Representing Revolution in Milton and His Contemporaries: Religion, Politics, and Polemics in Radical Puritanism
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Representing Revolution in Milton and His Contemporaries: Religion, Politics, and Polemics in Radical Puritanism

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David Loewenstein
626 g
229x152x24 mm

Acknowledgements; Note on abbreviations and citations; Introduction; Part I. Radical Puritanism and Polemical Responses: 1. Lilburne, Leveller polemic and the ambiguities of the Revolution; 2. Gerrard Winstanley and the crisis of the Revolution; 3. Ranter and Fifth Monarchist prophecies: the revolutionary visions of Abiezer Coppe and Anna Trapnel; 4. The War of the Lamb: the revolutionary discourse of George Fox and early Quakerism; 5. Marvell, the saints and the Protectorate; Part II. Milton: Radical Puritan Politics, Polemics and Poetry: 6. Milton, Antichristian revolts and the English Revolution; 7. Radical Puritan politics and Satan's revolution in Paradise Lost; 8. The kingdom within: radical religion and politics in Paradise Regained; 9. The saint's revenge: radical religion and politics in Samson Agonistes; Afterword - two-handed engine: politics and spiritual warfare in the 1671 poems; Notes; Index.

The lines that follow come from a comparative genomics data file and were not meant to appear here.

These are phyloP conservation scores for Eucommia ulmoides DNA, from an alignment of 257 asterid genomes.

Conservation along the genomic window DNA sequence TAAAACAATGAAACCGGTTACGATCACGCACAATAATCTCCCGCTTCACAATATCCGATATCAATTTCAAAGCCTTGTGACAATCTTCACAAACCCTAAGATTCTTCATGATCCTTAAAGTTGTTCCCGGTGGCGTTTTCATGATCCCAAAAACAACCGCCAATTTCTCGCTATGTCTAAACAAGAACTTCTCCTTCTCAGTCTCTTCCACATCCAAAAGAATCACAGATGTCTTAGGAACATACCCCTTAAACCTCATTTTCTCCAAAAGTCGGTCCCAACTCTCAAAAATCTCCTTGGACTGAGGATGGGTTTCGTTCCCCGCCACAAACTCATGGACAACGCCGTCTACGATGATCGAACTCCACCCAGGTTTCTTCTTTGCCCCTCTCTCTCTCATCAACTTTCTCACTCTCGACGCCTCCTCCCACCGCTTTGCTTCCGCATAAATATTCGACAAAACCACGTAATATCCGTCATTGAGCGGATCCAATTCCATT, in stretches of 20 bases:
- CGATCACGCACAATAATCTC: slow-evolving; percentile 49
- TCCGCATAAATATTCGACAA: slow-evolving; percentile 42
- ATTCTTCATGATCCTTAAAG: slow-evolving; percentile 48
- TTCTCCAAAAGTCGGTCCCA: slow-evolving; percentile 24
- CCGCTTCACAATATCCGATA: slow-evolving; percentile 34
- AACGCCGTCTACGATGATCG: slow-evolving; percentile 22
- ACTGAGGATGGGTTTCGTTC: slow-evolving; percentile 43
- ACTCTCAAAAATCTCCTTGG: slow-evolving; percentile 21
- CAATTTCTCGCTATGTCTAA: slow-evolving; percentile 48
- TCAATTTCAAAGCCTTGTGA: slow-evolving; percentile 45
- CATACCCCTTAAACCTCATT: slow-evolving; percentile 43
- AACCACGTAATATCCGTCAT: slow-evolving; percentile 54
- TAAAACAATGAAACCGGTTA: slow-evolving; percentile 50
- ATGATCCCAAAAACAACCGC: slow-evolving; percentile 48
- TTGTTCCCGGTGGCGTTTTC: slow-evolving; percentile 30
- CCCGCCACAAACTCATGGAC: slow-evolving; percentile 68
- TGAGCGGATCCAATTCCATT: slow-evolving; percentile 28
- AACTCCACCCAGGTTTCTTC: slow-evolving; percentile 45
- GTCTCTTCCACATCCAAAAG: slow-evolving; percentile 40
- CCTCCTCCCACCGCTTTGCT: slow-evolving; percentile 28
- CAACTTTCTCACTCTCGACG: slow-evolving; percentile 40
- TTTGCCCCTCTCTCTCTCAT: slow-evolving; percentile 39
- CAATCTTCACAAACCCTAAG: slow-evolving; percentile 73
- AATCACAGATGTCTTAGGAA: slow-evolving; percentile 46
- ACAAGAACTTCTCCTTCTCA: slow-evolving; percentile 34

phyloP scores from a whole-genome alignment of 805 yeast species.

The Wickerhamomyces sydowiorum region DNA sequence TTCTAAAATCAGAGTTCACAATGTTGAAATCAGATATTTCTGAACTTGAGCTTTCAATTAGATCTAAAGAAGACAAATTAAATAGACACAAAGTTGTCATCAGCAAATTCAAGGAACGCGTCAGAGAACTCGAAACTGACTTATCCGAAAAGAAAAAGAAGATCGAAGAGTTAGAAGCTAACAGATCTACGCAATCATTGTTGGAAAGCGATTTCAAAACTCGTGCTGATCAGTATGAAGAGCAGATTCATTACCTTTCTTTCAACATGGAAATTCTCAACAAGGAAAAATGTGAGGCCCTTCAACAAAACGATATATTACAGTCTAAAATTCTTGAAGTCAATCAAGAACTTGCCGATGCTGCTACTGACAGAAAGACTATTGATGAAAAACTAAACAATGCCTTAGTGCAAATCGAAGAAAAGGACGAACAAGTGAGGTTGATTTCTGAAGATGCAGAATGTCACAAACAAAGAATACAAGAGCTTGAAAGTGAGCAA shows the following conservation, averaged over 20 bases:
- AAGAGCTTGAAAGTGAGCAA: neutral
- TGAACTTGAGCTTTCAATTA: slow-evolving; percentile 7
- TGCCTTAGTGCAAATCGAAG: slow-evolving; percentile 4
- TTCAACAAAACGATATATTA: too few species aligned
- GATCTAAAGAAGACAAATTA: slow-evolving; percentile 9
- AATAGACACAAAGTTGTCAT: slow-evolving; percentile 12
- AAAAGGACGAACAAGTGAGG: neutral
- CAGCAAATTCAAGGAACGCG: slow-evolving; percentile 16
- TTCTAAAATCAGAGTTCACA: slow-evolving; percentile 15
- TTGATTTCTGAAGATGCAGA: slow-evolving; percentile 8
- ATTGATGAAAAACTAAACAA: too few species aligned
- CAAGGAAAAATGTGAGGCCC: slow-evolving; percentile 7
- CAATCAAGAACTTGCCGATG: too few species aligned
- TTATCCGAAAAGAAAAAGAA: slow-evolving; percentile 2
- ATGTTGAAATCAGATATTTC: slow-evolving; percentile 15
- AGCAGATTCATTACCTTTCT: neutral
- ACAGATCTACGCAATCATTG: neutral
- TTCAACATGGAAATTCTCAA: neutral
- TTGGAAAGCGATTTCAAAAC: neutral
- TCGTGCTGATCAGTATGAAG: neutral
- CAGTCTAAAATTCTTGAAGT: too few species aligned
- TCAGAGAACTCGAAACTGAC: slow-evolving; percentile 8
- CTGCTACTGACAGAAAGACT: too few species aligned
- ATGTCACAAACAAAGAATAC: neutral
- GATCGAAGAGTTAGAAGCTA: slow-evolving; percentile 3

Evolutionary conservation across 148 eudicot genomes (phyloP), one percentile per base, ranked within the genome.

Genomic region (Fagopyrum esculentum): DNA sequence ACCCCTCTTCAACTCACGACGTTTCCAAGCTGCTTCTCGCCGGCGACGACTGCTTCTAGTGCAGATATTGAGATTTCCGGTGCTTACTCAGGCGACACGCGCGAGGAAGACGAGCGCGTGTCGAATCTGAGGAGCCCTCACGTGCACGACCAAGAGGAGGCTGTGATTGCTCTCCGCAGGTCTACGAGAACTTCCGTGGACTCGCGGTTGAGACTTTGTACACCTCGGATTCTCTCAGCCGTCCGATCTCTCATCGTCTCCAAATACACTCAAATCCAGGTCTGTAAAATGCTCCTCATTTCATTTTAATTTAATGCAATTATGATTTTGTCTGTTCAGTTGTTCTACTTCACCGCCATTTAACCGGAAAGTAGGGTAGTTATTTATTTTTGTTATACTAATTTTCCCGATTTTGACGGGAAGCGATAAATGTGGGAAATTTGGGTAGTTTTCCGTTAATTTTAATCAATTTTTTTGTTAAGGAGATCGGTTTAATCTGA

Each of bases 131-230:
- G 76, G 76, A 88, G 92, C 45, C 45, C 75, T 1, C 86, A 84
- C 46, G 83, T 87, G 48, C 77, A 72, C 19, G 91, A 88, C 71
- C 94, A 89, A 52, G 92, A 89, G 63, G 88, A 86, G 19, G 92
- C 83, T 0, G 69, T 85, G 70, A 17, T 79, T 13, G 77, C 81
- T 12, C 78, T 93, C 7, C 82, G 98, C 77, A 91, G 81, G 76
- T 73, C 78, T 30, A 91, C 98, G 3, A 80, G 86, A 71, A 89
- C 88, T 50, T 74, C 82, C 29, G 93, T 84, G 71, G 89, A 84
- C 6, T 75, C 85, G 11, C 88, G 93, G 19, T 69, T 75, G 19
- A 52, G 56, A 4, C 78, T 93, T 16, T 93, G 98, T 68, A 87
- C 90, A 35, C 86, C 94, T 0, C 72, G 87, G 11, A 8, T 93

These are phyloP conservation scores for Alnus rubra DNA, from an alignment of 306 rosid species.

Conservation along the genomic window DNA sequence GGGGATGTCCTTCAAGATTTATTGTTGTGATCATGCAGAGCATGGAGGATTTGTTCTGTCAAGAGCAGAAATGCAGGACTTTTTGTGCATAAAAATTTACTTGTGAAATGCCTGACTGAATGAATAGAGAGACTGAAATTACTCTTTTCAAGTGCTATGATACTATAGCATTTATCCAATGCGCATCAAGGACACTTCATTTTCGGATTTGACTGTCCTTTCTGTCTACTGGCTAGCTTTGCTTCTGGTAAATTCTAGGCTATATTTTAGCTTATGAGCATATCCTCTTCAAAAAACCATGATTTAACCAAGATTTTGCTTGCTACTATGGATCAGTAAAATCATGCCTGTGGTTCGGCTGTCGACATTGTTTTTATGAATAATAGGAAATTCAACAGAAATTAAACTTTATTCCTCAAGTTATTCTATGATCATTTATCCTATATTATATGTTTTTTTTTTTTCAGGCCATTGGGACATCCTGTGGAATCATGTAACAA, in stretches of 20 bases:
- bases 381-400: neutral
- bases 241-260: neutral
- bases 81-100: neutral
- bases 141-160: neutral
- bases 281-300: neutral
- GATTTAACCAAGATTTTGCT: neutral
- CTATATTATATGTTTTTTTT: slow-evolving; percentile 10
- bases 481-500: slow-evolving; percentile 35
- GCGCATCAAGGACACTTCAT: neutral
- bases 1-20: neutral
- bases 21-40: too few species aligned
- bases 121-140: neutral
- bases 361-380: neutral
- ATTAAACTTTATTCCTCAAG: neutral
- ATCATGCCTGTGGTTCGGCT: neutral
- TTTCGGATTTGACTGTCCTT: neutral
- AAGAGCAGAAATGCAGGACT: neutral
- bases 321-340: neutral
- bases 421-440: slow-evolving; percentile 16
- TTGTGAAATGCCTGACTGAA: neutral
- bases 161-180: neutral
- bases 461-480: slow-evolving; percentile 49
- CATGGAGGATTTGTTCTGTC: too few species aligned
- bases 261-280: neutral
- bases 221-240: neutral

David Loewenstein's Representing Revolution in Milton and his Contemporaries is a wide-ranging exploration of the interactions of literature, polemics and religious politics in the English Revolution. Loewenstein highlights the powerful spiritual beliefs and religious ideologies in the polemical struggles of Milton, Marvell and their radical Puritan contemporaries during these revolutionary decades. By examining a wide range of canonical and non-canonical writers - John Lilburne, Winstanley the Digger and Milton, amongst others - he reveals how radical Puritans struggled with the contradictions and ambiguities of the English Revolution and its political regimes. His portrait of a faction-riven, violent seventeenth-century revolutionary culture is an original and significant contribution to our understanding of these turbulent decades and their aftermath. By placing Milton's great poems in the context of the period's radical religious politics, it should be of interest to historians as well as literary scholars.